Lawrence, D. H.: Sons and Lovers
Lawrence, D. H.: The Rainbow
Le Fanu, Sheridan: In a Glass Darkly
Lewis, Matthew Gregory: The Monk
Lewis, Sinclair: Main Street
London, Jack: The Call of the Wild
Lovecraft, H.P.: At the Mountains of Madness
Mann, Thomas: Royal Highness
Maugham, William Somerset: Of Human Bondage
Maupassant, Guy de: Bel-Ami
Melville, Herman: Moby-Dick
Poe, Edgar Allan: The Fall of the House of Usher
Proust, Marcel: Swann's Way
Radcliffe, Ann: The Mysteries of Udolpho
Richardson, Samuel: Clarissa
Sand, George: The Devil’s Pool
Scott, Walter: Ivanhoe
Shelley, Mary: Frankenstein
Sienkiewicz, Henryk: Quo Vadis
Sinclair, May: Life and Death of Harriett Frean
Sinclair, Upton: The Jungle
Stendhal: The Red and the Black
Stendhal: The Chartreuse of Parma
Sterne, Laurence: Tristram Shandy
Stevenson, Robert Louis: Treasure Island
Stoker, Bram: Dracula
Stowe, Harriet Beecher: Uncle Tom’s Cabin
Swift, Jonathan: Gulliver's Travels
Tagore, Rabindranath: The Home and the World
Thackeray, William Makepeace: Vanity Fair
Tolstoy, Leo: War and Peace
Tolstoy, Leo: Anna Karenina
Trollope, Anthony: The Way We Live Now
Turgenev, Ivan: Fathers and Sons
Twain, Mark: The Adventures of Huckleberry Finn
Verne, Jules: Journey to the Center of the Earth
Wallace, Lew: Ben-Hur
Wells, H. G.: The Time Machine
West, Rebecca: The Return of the Soldier
Wharton, Edith: The Age of Innocence
Wilde, Oscar: The Picture of Dorian Gray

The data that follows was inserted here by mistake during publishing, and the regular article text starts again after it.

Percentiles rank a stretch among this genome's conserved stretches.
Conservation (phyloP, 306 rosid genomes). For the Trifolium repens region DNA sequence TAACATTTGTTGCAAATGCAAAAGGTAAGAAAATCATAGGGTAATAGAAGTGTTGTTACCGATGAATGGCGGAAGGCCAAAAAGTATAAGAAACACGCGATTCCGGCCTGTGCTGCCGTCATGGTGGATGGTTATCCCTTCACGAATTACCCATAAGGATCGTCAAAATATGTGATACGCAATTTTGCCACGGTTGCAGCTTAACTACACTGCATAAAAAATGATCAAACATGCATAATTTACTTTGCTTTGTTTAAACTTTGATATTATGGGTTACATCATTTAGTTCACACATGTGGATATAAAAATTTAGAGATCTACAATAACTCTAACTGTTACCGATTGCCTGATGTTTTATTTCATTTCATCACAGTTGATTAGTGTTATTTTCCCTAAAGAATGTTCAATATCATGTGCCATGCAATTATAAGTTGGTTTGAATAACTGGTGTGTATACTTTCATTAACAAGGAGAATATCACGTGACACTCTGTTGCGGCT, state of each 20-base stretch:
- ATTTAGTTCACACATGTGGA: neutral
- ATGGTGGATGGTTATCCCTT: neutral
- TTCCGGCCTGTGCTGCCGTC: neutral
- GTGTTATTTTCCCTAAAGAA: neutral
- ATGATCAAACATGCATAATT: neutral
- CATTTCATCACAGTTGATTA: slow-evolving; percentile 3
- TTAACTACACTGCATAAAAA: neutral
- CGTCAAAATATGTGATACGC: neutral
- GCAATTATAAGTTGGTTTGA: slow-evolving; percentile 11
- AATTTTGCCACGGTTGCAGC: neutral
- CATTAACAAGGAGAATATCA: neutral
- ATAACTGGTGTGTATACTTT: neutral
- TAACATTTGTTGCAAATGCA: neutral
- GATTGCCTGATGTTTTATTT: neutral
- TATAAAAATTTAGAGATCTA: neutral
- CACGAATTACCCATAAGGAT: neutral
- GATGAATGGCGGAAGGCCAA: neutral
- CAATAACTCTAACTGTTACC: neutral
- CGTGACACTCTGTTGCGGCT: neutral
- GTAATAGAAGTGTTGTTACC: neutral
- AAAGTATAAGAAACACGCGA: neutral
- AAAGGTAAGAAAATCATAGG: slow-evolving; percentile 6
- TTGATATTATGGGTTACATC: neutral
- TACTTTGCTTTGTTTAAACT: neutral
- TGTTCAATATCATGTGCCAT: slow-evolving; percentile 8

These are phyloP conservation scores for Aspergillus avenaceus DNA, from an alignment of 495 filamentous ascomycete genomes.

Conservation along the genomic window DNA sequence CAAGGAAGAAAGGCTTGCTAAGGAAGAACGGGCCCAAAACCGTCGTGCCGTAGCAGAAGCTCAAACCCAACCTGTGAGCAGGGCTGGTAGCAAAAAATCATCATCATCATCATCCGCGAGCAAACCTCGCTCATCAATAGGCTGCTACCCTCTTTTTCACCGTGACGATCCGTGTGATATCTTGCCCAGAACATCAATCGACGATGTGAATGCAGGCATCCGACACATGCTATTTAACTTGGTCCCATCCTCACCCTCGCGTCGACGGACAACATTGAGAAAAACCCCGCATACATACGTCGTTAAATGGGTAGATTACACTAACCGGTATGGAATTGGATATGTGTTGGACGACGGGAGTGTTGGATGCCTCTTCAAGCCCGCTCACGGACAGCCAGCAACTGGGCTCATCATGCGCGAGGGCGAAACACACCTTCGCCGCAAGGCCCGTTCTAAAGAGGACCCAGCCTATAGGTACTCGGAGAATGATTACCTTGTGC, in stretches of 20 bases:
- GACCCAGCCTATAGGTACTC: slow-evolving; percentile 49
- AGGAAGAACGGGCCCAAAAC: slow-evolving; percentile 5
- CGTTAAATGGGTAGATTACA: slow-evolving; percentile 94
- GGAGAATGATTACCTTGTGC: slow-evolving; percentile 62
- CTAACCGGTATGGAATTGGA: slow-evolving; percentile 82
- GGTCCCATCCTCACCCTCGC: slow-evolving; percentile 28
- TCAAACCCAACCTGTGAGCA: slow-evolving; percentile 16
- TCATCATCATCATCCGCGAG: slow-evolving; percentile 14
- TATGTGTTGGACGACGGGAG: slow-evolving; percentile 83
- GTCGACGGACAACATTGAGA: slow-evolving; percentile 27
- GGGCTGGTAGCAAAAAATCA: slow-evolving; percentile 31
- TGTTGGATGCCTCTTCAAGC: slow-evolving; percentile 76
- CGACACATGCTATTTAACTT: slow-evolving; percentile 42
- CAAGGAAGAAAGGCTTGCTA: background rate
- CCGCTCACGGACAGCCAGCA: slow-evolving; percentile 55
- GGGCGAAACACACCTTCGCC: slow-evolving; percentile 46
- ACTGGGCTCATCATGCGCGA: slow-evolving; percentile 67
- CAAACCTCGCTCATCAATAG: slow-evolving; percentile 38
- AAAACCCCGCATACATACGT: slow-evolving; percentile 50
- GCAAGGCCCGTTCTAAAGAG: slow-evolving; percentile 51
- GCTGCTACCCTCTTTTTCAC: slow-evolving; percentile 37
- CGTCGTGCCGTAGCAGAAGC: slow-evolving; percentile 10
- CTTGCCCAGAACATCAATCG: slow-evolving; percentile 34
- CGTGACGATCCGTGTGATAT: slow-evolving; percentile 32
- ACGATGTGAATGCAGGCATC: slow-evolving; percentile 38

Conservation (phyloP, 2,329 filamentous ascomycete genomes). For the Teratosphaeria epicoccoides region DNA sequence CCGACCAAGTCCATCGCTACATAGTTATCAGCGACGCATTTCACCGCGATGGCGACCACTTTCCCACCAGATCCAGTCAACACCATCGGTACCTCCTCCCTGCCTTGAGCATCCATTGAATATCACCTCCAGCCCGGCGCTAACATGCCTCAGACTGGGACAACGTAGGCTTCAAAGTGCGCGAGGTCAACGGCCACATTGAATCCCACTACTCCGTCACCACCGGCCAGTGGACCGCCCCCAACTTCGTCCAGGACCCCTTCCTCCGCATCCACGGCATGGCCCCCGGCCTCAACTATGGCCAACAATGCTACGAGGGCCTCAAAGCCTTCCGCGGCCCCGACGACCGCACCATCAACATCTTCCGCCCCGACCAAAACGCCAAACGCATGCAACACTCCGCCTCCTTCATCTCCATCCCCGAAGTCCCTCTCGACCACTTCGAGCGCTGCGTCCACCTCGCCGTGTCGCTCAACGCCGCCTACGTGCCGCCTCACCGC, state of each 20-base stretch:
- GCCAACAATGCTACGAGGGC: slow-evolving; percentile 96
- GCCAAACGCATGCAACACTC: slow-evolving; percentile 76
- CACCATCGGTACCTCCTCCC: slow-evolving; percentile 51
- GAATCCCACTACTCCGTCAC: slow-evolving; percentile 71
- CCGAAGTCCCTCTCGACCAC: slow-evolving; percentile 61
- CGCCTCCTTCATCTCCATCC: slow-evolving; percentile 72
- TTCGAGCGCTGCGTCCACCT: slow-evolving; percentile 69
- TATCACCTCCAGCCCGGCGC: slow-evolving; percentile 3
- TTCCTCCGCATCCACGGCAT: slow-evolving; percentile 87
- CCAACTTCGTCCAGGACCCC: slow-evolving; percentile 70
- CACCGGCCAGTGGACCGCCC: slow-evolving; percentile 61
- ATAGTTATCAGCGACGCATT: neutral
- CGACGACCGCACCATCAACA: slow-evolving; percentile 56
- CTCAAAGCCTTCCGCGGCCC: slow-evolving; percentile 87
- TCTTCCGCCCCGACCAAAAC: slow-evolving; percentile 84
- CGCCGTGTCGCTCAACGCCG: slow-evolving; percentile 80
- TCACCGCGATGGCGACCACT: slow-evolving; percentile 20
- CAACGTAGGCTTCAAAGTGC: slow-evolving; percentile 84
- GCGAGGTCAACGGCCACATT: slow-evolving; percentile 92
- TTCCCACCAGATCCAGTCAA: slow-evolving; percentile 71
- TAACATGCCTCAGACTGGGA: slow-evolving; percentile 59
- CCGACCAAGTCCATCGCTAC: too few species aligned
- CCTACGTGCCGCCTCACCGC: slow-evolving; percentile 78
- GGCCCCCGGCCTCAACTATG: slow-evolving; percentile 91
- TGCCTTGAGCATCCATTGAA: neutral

Xueqin, Cao: The Dream of the Red Chamber
Zola, Émile: Germinal
Mary Shelley The best-selling student edition on the market, now available in a Second Edition.Almost two centuries after its publication, Frankenstein remains an indisputably classic text and Mary Shelley’s finest work.This extensively revised Norton Critical Edition includes new texts and illustrative materials that convey the enduring global conversation about Frankenstein and its author. The text is that of the 1818 first edition, published in three volumes by Lackington, Hughes, Harding, Mavor, and Jones. It is accompanied by an expansive new preface, explanatory annotations, a map of Geneva and its environs, and seven illustrations, five of them new to the Second Edition.Context is provided in three supporting sections: “Circumstance, Influence, Composition, Revision,” “Reception, Impact, Adaptation,” and “Sources, Influences, Analogues.” Among the Second Edition’s new inclusions are historical-cultural studies by Susan Tyler Hitchcock, William St. Clair, and Elizabeth Young; Chris Baldrick on the novel’s reception; and David Pirie on the novel’s many film adaptations. Related excerpts from the Bible and from John Milton’s Paradise Lost are now included, as is Charles Lamb’s poem “The Old Familiar Faces.”“Criticism” collects sixteen major interpretations of Frankenstein, nine of them new to the Second Edition. The new contributors are Peter Brooks, Bette London, Garrett Stewart, James. A. W. Heffernan, Patrick Brantlinger, Jonathan Bate, Anne Mellor, Jane Goodall, and Christa Knellwolf.A Chronology and Selected Bibliography are also included.
Mary Shelley A landmark work of romantic and gothic literature, as well as science fiction, the novel's storyline emerged from a dream and Shelley's own travels of the region in which the story unfolds. Mary Shelley started writing the story when she was just eighteen.
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Frankenstein; or, The Modern Prometheus is a novel written by Mary Shelley. Shelley started writing the story when she was eighteen and the novel was published when she was nineteen. The first edition was published anonymously in London in 1818. Shelley's name appears on the second edition, published in France.